Sometimes it's hard to keep one's mouth shut but sometimes I rise to the occasion. Among the bothersome things that have to happen after a move is finding a new MD or two. So I went to nearby group practice, because Rachel goes there and is relatively satisfied and they are quite near. Not the best of reasons but not the worst. The physician of choice isn't free to see a new patient for an intake physical until October. That's ok, October is when my annual physicals usually happen. But I saw a nurse practitioner because I needed prescriptions from a local source. She started a bit of a lecture on never skipping doses. I assured her I understood that and did NOT say that I know and she surely knows too, that something over 50% of the people in the US do not take their meds regularly, they forget, they think it's not important or they can't afford them. I am very religious about it but feel no pangs should I realize that, oops, I was in a rush and didn't take something.
But first a fairly friendly, pleasant tech-type filled in the usual history kinds of info on the computer, did weight and did an EKG. Then the NP came in, 50ish, businesslike, not particularly warm but seeming to know her stuff. Even so, she doesn't know about summing up patients or actually listening. "High blood pressure... you know you have to restrict salt." "I know and I do, although you're the first person who has mentioned it to me." Oops! That launched the spiel and the serious need for tongue biting. Starting with primitive man who ate roots and berries and very little red meat ... well, so she said. i'm not convinced, nor, I think, are most anthropologists. There were a few million years before humanoids became hunter gatherers and in that time they they probably killed and scavaged all the meat they could get and munched on whatever berries were around. They aren't likely to have died of heart attacks or strokes since they weren't likely to have lived very long. This is I did not say.
We reached a point where we moved on to fast food. She said hamburgers were the worst of the worst. I couldn't help saying I think hotdogs are right up there too. Then it was dairy, cheese not good, and never have whole milk. Well, I wasn't about to say I recently read evidence that humans did not drink milk until they domesticated animals -- well along in the evolutionary process and that there was nothing but whole milk until quite recently. I did say that I have not drunk milk at all since I was about 10. Undaunted about imparting information, she assured me I would like almond milk and soy milk too probably. I just listened. I was afraid if I said I have no intention of trying any kind of milk she would launch herself into a calcium spiel. She wrote a list of the "good" foods and the bad. I looked at her middle which had one more roll of extra flesh than my middle area and did NOT ask her if she adhered to such a sensible diet. I noticed she didn't mention exercise, nor did I.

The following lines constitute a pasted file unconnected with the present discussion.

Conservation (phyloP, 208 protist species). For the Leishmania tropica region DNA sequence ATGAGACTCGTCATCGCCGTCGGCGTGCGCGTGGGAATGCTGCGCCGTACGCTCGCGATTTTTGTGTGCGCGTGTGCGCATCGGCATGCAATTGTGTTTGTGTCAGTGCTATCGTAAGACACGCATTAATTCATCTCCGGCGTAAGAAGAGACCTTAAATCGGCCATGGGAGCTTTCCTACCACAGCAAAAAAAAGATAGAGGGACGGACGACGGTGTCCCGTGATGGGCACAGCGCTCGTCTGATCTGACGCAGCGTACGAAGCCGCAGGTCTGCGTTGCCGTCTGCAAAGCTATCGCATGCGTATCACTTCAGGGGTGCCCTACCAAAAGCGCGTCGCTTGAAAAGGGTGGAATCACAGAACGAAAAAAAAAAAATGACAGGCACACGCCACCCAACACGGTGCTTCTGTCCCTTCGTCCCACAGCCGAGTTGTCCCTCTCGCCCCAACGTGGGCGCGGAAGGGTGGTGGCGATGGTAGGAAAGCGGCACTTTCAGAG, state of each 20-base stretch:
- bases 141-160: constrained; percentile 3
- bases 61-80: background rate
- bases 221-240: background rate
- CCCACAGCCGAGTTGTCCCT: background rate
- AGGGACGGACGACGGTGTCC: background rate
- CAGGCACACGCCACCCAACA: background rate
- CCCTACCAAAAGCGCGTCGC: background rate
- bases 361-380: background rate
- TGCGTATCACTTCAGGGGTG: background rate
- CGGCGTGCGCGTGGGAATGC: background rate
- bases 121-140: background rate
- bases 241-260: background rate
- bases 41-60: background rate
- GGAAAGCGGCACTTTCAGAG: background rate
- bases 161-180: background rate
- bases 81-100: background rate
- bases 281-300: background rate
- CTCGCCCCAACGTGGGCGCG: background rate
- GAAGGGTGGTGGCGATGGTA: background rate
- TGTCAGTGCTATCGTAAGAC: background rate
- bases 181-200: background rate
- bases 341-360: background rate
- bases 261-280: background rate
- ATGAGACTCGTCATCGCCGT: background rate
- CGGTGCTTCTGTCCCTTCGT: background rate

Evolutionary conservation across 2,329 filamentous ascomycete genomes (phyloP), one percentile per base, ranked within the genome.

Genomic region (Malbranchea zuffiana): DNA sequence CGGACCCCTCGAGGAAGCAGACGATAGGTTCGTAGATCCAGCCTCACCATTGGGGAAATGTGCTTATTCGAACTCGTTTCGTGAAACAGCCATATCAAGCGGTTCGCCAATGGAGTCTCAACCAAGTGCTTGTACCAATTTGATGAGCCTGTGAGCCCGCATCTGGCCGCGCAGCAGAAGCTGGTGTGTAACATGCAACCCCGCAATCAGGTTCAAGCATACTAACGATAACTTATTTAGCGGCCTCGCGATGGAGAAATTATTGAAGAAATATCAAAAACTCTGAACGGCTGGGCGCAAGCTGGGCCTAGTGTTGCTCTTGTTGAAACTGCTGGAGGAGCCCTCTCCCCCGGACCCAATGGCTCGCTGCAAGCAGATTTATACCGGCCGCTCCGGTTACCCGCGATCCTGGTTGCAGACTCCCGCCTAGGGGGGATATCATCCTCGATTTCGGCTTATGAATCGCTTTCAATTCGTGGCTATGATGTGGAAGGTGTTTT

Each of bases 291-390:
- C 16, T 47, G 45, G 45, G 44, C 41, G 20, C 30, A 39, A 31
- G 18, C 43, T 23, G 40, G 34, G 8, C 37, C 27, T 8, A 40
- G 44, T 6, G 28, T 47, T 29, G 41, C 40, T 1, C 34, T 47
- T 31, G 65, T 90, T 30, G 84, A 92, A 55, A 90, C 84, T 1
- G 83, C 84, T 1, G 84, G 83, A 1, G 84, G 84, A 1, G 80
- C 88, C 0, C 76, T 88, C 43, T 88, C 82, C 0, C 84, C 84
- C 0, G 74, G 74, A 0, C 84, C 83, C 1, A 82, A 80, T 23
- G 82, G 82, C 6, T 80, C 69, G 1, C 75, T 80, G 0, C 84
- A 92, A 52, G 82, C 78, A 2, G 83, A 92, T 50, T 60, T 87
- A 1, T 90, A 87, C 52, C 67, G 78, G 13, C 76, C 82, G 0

Finally I made a get away with the additional job of getting medical records transferred. That involves telephone calls to secretaries who have to pass on the information to records clerks and leave me wondering if I need to follow up -- I know I should because such messages often get ignored. I hate this diddling stuff. It will get done of course. The great digital era has not yet perfected itself to the extent of being either user friendly or reliable.
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